Let’s Analyze

Welcome Back!  As promised I thought that we could take a look at an item or two together to determine if the questions I proposed were appropriate or if you might have wanted to add a few of your own.

Let’s look at an item I chose, which we will be working with for the rest of this series of questions and multiple posts.

Grade 5 Claim 1 Target F

What I would like you to do is first identify the key (correct response to the item).  What did you get?   Awesome!! We’ll revisit your response in a moment.

Coming back to the original series of question, the first one was, “How do you analyze interim or diagnostic assessment data?”

Let’s say this is one of the items on the assessment.  First we need to ground ourselves in the content.

How might you answer the following questions?

  • What is being assessed? How do you know?
  • Can you identify the grade?
  • Is this a conceptual or a procedural item? How do you know?
  • How else might you be able to describe this item in your PLC/PLN?

If you answered Grade 5 Number and Operations – Fractions, apply and extend previous understandings of multiplication to multiply a fraction or whole number by a fraction, then you were correct! This is in fact 5.NF.B.4.  In case you are wondering, the above item and others similar to it can be found at Smarter Balanced Item Specifications.

Now, take a moment and reflect on all of the options to the question.  What does each of the distractors tell you about student conceptions and unfinished learning?

  • Distractor A: The student thought that the expression represented 2/3 of each of 3 wholes. There is no inclusion of the 4 in this distractor.
  • Distractor B: The student was able to identify that there are 3 wholes, with each whole divided into 4ths, and each of the wholes shaded with 2 equal portions.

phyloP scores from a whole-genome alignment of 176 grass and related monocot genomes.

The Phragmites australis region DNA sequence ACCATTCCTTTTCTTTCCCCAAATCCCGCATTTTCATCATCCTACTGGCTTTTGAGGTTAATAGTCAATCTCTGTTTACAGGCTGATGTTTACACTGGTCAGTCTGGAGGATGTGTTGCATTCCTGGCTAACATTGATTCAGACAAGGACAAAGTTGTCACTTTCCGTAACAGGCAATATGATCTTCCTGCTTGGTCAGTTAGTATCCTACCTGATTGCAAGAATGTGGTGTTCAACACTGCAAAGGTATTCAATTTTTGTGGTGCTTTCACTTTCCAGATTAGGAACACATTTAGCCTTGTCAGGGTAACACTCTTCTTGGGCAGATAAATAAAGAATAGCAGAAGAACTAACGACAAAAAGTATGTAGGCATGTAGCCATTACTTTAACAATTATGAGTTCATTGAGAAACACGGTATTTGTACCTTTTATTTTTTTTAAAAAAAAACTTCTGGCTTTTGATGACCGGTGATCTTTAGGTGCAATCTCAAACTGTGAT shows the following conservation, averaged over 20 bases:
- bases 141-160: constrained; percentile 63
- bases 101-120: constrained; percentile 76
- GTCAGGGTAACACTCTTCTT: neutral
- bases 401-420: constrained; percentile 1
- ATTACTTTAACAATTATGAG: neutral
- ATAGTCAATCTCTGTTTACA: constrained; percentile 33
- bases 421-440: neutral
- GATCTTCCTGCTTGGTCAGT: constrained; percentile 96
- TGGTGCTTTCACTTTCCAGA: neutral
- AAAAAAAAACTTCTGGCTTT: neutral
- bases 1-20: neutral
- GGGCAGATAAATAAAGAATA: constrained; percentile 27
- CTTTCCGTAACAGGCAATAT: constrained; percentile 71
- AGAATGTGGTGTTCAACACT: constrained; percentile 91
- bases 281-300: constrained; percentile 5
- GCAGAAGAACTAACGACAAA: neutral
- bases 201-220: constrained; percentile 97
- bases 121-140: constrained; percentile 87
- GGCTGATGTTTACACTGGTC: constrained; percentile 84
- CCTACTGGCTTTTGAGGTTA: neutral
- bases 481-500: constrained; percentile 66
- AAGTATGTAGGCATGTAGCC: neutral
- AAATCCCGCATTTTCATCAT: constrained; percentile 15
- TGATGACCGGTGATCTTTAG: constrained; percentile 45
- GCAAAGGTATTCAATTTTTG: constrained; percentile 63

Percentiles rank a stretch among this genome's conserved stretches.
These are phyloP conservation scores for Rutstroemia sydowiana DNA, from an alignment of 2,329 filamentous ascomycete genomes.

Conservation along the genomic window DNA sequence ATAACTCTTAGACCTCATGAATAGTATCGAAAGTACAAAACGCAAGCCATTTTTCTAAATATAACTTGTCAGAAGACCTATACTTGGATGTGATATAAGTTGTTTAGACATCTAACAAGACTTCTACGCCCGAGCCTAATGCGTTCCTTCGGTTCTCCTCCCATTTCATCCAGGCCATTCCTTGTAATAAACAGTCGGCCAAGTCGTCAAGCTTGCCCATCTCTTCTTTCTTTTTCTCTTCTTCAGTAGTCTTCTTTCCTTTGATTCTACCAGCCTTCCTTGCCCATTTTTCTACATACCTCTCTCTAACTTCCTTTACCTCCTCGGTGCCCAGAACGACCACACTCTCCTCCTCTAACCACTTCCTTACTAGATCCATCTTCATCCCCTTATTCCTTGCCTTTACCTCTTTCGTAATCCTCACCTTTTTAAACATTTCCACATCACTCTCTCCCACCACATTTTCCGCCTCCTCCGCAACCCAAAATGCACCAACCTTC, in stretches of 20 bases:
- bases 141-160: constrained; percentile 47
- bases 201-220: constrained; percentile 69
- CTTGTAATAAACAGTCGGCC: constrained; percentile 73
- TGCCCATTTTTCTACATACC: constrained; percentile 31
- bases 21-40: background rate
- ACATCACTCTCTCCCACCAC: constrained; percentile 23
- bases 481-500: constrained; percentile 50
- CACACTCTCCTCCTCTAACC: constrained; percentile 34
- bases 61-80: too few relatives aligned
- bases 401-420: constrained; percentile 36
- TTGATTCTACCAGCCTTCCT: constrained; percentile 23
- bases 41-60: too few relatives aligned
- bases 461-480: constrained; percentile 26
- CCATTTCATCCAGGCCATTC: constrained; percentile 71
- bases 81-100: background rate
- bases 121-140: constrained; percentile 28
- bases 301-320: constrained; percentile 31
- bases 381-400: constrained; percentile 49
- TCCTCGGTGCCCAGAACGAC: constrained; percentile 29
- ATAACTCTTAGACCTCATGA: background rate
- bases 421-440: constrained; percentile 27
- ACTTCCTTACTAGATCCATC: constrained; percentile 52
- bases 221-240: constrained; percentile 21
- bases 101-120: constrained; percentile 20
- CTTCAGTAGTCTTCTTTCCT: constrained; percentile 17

• Distractor C: The student was able to identified that the 4 was how many wholes were needed and that each whole was divided equally into thirds, and shaded 2 1/3’s of each whole.
  • Distractor D: The student identified that the 4 was how many wholes were needed, but ignored that each one was divided into 3rds and divided into halves instead.

Would you describe the options in different way?  Please share you thoughts or ideas so we can all learn reflect together!

I’m sure by now you have figured out that the correct response is C.  The student was able to correctly identify that there 4 copies of a whole that is shaded by 2/3. Can you see it?

Edit Post ‹ Just in Time — WordPress com

  • What questions do you still have?
  • What observations have you made?
  • If you had a class of 31 students and the breakdown of the number or responses by distractor was as follows, what 3 questions come to mind?
    • A – 3
    • B – 5
    • C – 12
    • D – 11

Next, we will be taking a look at the second question in the series, “How do you use this information formatively?” 

Until next time!!!

 

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